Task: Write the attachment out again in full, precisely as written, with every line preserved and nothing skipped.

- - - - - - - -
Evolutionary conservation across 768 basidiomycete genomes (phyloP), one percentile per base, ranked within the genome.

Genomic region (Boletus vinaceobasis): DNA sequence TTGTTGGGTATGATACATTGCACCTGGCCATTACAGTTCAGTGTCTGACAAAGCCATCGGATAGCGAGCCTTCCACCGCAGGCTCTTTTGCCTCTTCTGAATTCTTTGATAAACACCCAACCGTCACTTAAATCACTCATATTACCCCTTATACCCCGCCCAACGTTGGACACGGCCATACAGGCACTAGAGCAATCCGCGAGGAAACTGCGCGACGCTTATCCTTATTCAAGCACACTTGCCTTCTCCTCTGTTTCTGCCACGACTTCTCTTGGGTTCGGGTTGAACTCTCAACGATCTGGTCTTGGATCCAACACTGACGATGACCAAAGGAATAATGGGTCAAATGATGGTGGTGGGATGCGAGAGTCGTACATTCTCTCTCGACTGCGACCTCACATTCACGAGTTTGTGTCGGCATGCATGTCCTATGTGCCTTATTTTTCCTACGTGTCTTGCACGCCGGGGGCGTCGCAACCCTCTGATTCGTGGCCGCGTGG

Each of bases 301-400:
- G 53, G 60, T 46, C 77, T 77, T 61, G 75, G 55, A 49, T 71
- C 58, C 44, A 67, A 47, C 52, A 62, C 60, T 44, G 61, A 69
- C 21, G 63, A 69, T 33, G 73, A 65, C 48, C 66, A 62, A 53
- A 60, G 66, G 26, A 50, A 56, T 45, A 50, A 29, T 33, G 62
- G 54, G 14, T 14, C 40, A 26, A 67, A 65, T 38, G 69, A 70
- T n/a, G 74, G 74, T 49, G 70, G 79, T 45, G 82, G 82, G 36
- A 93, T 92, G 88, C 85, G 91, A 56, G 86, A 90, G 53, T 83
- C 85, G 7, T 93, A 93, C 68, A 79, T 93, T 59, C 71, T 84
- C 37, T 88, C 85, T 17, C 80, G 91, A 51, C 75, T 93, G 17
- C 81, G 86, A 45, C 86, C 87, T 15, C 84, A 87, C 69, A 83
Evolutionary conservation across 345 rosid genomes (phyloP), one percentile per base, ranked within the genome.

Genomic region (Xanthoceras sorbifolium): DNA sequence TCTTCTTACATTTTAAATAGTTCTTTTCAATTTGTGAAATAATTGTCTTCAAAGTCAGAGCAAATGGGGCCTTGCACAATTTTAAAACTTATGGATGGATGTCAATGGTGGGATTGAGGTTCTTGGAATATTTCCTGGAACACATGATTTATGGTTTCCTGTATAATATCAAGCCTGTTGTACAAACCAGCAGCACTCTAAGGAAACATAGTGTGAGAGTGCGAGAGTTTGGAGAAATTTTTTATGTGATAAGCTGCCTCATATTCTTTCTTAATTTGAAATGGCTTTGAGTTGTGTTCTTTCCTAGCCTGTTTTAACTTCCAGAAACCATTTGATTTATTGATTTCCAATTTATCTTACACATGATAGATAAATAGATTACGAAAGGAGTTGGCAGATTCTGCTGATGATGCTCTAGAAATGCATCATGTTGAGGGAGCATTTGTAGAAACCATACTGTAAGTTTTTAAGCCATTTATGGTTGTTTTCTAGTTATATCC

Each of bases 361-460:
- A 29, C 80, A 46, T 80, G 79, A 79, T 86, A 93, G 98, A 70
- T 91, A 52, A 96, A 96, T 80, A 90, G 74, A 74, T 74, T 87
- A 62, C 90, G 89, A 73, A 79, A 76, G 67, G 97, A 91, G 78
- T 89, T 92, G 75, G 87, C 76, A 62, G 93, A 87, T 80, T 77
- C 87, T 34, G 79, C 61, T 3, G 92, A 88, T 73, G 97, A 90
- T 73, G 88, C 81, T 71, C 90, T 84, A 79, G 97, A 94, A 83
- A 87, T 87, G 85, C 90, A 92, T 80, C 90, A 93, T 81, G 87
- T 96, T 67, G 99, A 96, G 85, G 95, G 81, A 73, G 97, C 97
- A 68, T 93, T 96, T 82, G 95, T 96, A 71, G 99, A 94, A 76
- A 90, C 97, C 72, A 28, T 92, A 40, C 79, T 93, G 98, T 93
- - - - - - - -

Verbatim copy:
Evolutionary conservation across 768 basidiomycete genomes (phyloP), one percentile per base, ranked within the genome.

Genomic region (Boletus vinaceobasis): DNA sequence TTGTTGGGTATGATACATTGCACCTGGCCATTACAGTTCAGTGTCTGACAAAGCCATCGGATAGCGAGCCTTCCACCGCAGGCTCTTTTGCCTCTTCTGAATTCTTTGATAAACACCCAACCGTCACTTAAATCACTCATATTACCCCTTATACCCCGCCCAACGTTGGACACGGCCATACAGGCACTAGAGCAATCCGCGAGGAAACTGCGCGACGCTTATCCTTATTCAAGCACACTTGCCTTCTCCTCTGTTTCTGCCACGACTTCTCTTGGGTTCGGGTTGAACTCTCAACGATCTGGTCTTGGATCCAACACTGACGATGACCAAAGGAATAATGGGTCAAATGATGGTGGTGGGATGCGAGAGTCGTACATTCTCTCTCGACTGCGACCTCACATTCACGAGTTTGTGTCGGCATGCATGTCCTATGTGCCTTATTTTTCCTACGTGTCTTGCACGCCGGGGGCGTCGCAACCCTCTGATTCGTGGCCGCGTGG

Each of bases 301-400:
- G 53, G 60, T 46, C 77, T 77, T 61, G 75, G 55, A 49, T 71
- C 58, C 44, A 67, A 47, C 52, A 62, C 60, T 44, G 61, A 69
- C 21, G 63, A 69, T 33, G 73, A 65, C 48, C 66, A 62, A 53
- A 60, G 66, G 26, A 50, A 56, T 45, A 50, A 29, T 33, G 62
- G 54, G 14, T 14, C 40, A 26, A 67, A 65, T 38, G 69, A 70
- T n/a, G 74, G 74, T 49, G 70, G 79, T 45, G 82, G 82, G 36
- A 93, T 92, G 88, C 85, G 91, A 56, G 86, A 90, G 53, T 83
- C 85, G 7, T 93, A 93, C 68, A 79, T 93, T 59, C 71, T 84
- C 37, T 88, C 85, T 17, C 80, G 91, A 51, C 75, T 93, G 17
- C 81, G 86, A 45, C 86, C 87, T 15, C 84, A 87, C 69, A 83
Evolutionary conservation across 345 rosid genomes (phyloP), one percentile per base, ranked within the genome.

Genomic region (Xanthoceras sorbifolium): DNA sequence TCTTCTTACATTTTAAATAGTTCTTTTCAATTTGTGAAATAATTGTCTTCAAAGTCAGAGCAAATGGGGCCTTGCACAATTTTAAAACTTATGGATGGATGTCAATGGTGGGATTGAGGTTCTTGGAATATTTCCTGGAACACATGATTTATGGTTTCCTGTATAATATCAAGCCTGTTGTACAAACCAGCAGCACTCTAAGGAAACATAGTGTGAGAGTGCGAGAGTTTGGAGAAATTTTTTATGTGATAAGCTGCCTCATATTCTTTCTTAATTTGAAATGGCTTTGAGTTGTGTTCTTTCCTAGCCTGTTTTAACTTCCAGAAACCATTTGATTTATTGATTTCCAATTTATCTTACACATGATAGATAAATAGATTACGAAAGGAGTTGGCAGATTCTGCTGATGATGCTCTAGAAATGCATCATGTTGAGGGAGCATTTGTAGAAACCATACTGTAAGTTTTTAAGCCATTTATGGTTGTTTTCTAGTTATATCC

Each of bases 361-460:
- A 29, C 80, A 46, T 80, G 79, A 79, T 86, A 93, G 98, A 70
- T 91, A 52, A 96, A 96, T 80, A 90, G 74, A 74, T 74, T 87
- A 62, C 90, G 89, A 73, A 79, A 76, G 67, G 97, A 91, G 78
- T 89, T 92, G 75, G 87, C 76, A 62, G 93, A 87, T 80, T 77
- C 87, T 34, G 79, C 61, T 3, G 92, A 88, T 73, G 97, A 90
- T 73, G 88, C 81, T 71, C 90, T 84, A 79, G 97, A 94, A 83
- A 87, T 87, G 85, C 90, A 92, T 80, C 90, A 93, T 81, G 87
- T 96, T 67, G 99, A 96, G 85, G 95, G 81, A 73, G 97, C 97
- A 68, T 93, T 96, T 82, G 95, T 96, A 71, G 99, A 94, A 76
- A 90, C 97, C 72, A 28, T 92, A 40, C 79, T 93, G 98, T 93